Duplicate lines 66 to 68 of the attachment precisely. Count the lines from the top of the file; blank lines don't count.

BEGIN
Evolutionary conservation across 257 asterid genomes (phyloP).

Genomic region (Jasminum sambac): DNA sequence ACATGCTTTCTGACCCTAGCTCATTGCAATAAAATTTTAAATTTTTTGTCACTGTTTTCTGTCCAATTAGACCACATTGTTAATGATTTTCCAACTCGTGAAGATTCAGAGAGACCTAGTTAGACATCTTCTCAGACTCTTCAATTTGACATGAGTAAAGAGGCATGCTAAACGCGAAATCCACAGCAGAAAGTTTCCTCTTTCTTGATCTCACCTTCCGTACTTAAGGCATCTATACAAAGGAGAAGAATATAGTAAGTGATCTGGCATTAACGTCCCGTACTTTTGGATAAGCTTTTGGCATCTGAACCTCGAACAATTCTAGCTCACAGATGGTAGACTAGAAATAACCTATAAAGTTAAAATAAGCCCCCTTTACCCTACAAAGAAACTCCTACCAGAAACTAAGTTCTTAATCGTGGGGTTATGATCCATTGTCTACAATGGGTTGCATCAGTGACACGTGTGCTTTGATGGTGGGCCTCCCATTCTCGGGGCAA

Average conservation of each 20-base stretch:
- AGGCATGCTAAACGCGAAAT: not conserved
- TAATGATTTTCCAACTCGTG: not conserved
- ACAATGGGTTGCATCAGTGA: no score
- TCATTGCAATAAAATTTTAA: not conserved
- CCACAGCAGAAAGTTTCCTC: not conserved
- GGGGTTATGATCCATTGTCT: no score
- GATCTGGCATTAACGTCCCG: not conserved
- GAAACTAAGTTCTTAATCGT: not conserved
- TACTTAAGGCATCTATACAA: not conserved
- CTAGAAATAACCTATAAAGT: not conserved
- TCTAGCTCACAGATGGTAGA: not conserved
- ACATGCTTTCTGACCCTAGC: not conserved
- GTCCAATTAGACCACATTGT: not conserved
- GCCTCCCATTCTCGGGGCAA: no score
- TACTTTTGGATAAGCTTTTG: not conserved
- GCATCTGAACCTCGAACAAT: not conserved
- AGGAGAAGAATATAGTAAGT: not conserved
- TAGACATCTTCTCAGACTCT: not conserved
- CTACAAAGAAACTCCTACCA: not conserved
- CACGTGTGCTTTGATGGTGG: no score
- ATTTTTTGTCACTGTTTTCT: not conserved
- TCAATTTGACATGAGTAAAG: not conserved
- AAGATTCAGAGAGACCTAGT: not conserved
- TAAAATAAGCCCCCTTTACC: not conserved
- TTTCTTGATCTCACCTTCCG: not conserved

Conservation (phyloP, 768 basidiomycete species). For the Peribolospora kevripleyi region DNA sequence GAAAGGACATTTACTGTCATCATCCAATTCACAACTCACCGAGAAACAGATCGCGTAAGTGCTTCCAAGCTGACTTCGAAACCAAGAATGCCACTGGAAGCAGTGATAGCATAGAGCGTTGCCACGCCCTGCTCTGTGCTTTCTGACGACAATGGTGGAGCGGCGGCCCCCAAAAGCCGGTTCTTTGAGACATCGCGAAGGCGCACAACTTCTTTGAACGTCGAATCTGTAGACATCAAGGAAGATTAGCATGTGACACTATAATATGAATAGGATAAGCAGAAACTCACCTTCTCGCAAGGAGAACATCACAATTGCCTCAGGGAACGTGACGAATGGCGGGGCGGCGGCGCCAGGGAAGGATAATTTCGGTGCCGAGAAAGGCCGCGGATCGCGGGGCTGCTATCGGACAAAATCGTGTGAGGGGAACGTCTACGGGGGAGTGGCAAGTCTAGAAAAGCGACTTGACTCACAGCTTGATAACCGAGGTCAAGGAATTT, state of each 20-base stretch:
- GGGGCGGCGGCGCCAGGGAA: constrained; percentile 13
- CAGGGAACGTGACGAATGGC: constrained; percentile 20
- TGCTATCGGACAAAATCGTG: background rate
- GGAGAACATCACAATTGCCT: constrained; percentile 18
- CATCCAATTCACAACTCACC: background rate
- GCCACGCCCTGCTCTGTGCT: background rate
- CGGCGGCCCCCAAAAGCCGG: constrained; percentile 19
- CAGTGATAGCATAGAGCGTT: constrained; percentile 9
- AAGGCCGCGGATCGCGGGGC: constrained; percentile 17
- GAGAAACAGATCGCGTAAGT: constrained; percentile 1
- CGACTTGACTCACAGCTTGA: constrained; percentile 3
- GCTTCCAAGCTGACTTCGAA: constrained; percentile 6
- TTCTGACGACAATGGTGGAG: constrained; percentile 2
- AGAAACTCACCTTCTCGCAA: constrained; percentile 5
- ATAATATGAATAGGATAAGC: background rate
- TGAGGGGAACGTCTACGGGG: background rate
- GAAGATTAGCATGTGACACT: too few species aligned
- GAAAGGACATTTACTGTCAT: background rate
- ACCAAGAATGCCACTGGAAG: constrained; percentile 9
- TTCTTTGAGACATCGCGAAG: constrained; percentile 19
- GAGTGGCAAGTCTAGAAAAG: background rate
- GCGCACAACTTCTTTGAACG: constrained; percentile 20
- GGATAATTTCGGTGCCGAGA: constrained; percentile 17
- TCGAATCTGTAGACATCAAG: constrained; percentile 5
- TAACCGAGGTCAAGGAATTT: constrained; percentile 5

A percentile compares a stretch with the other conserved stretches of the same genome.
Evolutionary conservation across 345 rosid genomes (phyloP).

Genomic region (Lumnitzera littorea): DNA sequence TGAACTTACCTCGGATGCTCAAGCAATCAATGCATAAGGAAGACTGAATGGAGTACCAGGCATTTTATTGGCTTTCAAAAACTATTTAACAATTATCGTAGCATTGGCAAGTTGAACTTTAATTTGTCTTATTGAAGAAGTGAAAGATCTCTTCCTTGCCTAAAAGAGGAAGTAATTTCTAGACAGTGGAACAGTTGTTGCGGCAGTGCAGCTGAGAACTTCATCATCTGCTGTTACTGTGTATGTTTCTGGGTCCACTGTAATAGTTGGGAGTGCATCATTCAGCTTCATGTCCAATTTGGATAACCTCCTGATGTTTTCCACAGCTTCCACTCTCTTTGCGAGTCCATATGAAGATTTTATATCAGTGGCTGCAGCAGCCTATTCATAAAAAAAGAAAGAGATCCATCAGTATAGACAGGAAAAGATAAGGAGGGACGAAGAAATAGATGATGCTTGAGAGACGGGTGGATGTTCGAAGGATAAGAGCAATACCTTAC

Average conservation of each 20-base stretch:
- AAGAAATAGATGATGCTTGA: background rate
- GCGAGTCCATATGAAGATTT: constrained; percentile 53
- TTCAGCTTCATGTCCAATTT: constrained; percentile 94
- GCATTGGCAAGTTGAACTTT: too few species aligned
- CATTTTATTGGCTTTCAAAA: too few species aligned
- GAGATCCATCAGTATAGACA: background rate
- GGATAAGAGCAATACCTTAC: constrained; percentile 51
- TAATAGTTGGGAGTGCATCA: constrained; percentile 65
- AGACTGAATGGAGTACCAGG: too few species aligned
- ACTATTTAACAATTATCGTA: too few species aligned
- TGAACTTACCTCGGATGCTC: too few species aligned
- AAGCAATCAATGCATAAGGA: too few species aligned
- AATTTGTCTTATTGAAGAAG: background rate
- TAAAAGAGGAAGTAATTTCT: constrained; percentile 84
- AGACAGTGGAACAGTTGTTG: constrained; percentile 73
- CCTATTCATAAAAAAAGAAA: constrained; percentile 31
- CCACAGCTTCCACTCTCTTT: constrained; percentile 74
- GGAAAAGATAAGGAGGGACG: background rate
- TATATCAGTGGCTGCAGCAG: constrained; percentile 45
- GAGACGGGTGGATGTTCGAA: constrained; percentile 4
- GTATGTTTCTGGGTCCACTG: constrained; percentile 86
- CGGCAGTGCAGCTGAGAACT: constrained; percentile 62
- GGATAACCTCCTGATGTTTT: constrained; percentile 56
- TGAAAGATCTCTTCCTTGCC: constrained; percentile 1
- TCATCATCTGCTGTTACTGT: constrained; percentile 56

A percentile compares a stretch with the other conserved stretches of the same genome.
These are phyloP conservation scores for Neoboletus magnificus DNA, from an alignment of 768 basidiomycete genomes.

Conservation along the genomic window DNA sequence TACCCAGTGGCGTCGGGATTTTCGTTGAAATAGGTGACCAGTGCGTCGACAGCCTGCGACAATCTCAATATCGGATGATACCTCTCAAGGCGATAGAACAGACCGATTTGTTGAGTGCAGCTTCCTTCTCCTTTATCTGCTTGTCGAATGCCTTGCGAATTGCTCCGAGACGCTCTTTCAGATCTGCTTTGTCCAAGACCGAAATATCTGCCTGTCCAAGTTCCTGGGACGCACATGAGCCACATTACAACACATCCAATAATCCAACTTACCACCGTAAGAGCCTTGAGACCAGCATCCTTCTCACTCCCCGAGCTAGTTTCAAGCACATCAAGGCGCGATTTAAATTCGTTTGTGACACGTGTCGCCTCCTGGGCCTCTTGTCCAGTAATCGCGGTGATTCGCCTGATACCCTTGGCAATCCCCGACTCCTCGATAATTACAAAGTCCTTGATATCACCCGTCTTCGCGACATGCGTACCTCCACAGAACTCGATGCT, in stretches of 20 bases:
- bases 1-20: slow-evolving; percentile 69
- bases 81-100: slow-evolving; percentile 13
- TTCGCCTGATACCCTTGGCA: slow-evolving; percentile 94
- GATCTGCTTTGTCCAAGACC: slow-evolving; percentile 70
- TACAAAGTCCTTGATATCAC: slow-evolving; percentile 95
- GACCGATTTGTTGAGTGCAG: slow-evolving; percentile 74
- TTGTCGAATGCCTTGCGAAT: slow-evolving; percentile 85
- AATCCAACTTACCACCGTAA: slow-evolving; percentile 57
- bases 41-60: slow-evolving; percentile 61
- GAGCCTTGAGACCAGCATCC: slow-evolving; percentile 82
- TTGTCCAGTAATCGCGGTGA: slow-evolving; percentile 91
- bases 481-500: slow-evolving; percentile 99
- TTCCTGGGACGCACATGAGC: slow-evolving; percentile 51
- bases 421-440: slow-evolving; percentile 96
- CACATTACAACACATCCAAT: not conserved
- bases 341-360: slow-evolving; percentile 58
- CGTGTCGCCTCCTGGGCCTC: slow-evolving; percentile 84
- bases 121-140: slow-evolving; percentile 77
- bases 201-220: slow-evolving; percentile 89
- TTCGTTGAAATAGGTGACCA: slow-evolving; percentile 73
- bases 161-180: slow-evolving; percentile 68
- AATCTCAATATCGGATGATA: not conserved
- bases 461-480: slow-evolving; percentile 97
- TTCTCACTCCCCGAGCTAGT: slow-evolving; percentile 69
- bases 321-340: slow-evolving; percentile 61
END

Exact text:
- TAATAGTTGGGAGTGCATCA: constrained; percentile 65
- AGACTGAATGGAGTACCAGG: too few species aligned
- ACTATTTAACAATTATCGTA: too few species aligned